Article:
Student loans will be interest free for many 2012 starters

Student loans will be interest free for many 2012 starters

Student loans will be interest free for many 2012 starters

On principle I hate the fact 2012 uni starters aren’t just going to pay for their education, but for financing it too. For the first time students will be charged ‘real’ interest rates.  This may seem a contradictory start to a blog promising interest free loans, but that’s because, yet again with student finance, principle and practice diverge.

On Monday university application figures are released. Almost certainly they’ll have dropped (though not all will be due to fee fear). One of parents’ key concerns is the interest cost. Yet in reality, a sizeable chunk of graduates in lower-earning professions will not only find their interest set near the rate of inflation, but won’t ever actually need to repay that interest.

Unless you know the system, to make this easier to understand, you’ll find it helps if you first read my detailed Student Loans 2012 myth busting guide. But even if you don’t, you should still get a rough idea from what’s below.

Student loan interest rates

For current graduates the maximum interest rate possible is the RPI measure of inflation, though the rate for most students is much lower than that (see the Should I repay my student loan? guide for details of who pays what).

That means there’s no ‘real’ cost to these loans. If you borrow an amount of cash that’d buy "a shopping trolley’s worth of goods", you repay whatever it costs to buy the same "shopping trolley’s worth of goods" in the future. In other words, borrowing the cash doesn’t alter your spending power.

The 2012 system works rather differently…

  • While studying: Interest = RPI inflation + 3% until the April after graduation when it changes to…
  • Graduates earning under £21,000: Interest = RPI inflation.
  • Graduates earning £21,000 – £41,000: Interest = Rises from RPI to RPI + 3%
  • Graduates earning £41,000+: Interest = RPI + 3%.

So the rate is certainly much higher – and as I said earlier – personally I object to ‘real’ rates on principle, yet…

The reality is some students won’t pay it

The amount 2012 starters will repay is dependent primarily on their graduate earnings – for 30 years you pay 9% of everything earned above a threshold which will be £21,000 at first, but will rise with average earnings after. That is far more important for many than the amount they originally borrow.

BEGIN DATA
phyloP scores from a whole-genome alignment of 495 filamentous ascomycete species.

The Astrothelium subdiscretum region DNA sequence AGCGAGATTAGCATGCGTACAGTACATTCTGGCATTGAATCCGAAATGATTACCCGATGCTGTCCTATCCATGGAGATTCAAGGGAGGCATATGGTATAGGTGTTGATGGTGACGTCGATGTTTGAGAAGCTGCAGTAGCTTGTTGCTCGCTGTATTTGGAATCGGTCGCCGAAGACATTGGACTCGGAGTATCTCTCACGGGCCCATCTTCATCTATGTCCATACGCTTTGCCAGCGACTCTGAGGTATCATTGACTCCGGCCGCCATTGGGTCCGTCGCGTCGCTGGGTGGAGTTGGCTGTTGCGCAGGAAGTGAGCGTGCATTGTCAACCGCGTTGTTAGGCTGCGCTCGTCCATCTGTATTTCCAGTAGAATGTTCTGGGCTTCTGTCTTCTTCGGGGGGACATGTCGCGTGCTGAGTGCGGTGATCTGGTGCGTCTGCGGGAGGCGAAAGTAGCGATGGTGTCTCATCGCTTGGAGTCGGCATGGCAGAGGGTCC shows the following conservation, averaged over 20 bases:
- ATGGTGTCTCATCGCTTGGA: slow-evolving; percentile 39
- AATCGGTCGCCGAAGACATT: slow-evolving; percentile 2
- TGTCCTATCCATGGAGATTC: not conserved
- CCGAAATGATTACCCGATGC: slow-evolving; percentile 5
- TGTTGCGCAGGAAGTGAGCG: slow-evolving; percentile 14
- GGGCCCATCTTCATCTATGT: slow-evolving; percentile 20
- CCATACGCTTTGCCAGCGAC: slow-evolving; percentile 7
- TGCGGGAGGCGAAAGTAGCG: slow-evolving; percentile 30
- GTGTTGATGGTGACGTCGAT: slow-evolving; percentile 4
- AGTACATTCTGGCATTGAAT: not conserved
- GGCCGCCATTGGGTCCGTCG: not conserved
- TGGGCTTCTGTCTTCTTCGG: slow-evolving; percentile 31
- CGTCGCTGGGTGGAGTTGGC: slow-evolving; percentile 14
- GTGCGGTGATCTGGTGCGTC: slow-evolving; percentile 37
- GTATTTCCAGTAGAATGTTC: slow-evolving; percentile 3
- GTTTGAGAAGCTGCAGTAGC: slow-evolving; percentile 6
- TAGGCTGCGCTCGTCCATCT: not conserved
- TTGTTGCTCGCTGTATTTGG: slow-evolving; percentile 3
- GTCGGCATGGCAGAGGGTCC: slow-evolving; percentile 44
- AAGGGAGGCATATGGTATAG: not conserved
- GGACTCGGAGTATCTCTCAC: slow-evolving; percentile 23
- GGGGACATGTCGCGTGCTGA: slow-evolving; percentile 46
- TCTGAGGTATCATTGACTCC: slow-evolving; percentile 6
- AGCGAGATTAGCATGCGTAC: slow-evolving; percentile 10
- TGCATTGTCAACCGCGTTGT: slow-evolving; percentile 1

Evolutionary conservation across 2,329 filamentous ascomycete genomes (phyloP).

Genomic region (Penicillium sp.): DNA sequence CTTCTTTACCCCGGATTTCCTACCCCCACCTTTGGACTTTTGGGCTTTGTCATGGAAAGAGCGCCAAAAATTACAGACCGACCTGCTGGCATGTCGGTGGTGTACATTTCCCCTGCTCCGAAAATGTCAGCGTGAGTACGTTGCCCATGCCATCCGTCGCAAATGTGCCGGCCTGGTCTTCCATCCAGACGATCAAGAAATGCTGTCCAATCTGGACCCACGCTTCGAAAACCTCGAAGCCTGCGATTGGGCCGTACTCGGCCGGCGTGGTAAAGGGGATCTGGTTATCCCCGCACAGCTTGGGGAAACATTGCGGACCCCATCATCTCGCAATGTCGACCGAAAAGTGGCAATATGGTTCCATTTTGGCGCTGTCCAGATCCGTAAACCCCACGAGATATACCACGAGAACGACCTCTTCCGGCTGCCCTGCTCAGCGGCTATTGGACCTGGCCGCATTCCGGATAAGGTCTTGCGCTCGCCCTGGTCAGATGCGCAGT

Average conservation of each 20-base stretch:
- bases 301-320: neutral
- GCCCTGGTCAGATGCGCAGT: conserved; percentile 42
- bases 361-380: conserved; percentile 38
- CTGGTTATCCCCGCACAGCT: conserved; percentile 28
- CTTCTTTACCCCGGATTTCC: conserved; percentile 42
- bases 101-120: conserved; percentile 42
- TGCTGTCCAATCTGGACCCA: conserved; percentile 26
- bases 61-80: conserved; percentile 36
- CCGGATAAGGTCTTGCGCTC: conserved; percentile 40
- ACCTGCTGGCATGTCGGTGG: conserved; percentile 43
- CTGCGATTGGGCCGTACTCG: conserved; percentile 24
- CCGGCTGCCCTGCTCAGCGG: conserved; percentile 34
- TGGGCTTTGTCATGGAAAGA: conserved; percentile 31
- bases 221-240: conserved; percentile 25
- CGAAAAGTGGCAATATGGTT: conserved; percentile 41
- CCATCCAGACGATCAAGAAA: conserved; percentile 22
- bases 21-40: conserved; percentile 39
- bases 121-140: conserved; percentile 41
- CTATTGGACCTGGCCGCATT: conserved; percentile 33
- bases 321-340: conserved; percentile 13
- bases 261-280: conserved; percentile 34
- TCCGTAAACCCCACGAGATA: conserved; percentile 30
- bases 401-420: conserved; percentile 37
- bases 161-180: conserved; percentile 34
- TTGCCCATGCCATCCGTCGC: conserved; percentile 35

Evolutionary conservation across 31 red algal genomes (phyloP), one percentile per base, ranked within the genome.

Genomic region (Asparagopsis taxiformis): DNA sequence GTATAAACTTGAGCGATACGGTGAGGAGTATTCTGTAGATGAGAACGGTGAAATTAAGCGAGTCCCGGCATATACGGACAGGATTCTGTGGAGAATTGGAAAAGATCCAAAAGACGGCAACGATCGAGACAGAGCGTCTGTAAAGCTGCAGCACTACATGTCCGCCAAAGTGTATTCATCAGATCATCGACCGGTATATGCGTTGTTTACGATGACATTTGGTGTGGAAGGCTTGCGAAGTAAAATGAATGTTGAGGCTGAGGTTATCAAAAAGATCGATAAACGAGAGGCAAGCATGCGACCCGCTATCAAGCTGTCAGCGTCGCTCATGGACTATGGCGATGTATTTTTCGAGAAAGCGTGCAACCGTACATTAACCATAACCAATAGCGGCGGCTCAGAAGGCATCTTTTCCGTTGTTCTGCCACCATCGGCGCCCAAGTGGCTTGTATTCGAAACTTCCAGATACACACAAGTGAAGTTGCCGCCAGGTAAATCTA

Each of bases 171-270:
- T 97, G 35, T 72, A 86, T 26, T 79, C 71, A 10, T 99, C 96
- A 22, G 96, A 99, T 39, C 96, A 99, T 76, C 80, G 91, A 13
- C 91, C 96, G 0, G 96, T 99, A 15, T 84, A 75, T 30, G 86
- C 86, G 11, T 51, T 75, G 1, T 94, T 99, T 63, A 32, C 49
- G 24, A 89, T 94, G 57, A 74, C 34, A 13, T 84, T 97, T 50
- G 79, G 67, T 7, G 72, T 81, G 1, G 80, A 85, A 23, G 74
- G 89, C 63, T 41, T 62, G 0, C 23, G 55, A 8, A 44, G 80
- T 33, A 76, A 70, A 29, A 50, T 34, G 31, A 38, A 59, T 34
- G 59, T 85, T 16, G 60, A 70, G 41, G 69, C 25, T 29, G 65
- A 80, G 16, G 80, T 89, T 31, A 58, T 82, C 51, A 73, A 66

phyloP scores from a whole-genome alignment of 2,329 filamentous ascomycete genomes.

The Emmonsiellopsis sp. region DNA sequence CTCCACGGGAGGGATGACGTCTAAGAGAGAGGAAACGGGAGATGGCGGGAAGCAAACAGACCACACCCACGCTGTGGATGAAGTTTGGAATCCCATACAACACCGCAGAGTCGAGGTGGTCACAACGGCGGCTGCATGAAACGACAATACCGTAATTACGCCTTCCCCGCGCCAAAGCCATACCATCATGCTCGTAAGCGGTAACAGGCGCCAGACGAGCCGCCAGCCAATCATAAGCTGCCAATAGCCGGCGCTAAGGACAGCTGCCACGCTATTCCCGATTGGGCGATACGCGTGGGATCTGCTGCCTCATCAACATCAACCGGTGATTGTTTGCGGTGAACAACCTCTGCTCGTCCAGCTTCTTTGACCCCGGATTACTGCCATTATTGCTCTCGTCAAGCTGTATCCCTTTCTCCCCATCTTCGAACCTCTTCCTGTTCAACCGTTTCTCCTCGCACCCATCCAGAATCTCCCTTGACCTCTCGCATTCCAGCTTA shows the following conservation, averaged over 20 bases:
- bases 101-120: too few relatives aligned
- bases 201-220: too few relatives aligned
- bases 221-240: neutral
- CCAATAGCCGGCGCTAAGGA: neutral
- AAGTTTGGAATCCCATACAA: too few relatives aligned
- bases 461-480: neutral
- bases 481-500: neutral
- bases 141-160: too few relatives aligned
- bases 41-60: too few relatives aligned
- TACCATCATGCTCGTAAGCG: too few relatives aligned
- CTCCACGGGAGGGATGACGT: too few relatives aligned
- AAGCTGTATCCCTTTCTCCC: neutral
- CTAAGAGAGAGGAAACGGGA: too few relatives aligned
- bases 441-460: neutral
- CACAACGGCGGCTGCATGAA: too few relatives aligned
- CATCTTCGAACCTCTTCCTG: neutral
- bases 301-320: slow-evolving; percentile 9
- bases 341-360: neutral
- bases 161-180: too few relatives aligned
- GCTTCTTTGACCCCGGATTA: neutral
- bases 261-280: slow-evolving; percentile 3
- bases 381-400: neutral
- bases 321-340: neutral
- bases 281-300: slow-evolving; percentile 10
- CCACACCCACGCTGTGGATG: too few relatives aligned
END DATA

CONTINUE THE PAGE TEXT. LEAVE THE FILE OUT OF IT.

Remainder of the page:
What that means is many graduates won’t repay what they owe in full before the debt wipes out after 30 years and, at a lower level of earnings, many won’t ever repay what they originally borrowed. I’ve plugged these numbers into where you can work out how much you’ll repay (you can see the mathematical assumptions used to calculate this there too).

Starting salary (then annually rises by RPI =3%)

3 years worth of fees and maintenance loans

Total repayment
(at today’s prices)

Real interest cost (ie, in today’s prices)

























As you can see in this table, the only people who pay interest are those on starting salaries above £30,000. Though take the actual numbers with a pinch of salt as the assumptions make a big difference – it’s more the general point that the interest rate only actually impacts on the repayments of some.

Also remember the table assumes people are working for the whole 30 years before the debt wipes – many (especially women) will take some time off during that period, which reduces repayments further.

Though of course for higher earners, it shows the interest can be huge too.

If you’re wondering why those at £50,000 pay less than at £40,000, it’s simply because as they earn more, they repay more quickly, so less interest accrues.

Now of course that doesn’t make it more favourable than the current system – where many more repay all that’s borrowed, because of course the price has shifted higher – but it does mean the fear of the interest at least does need to be mitigated for many students.

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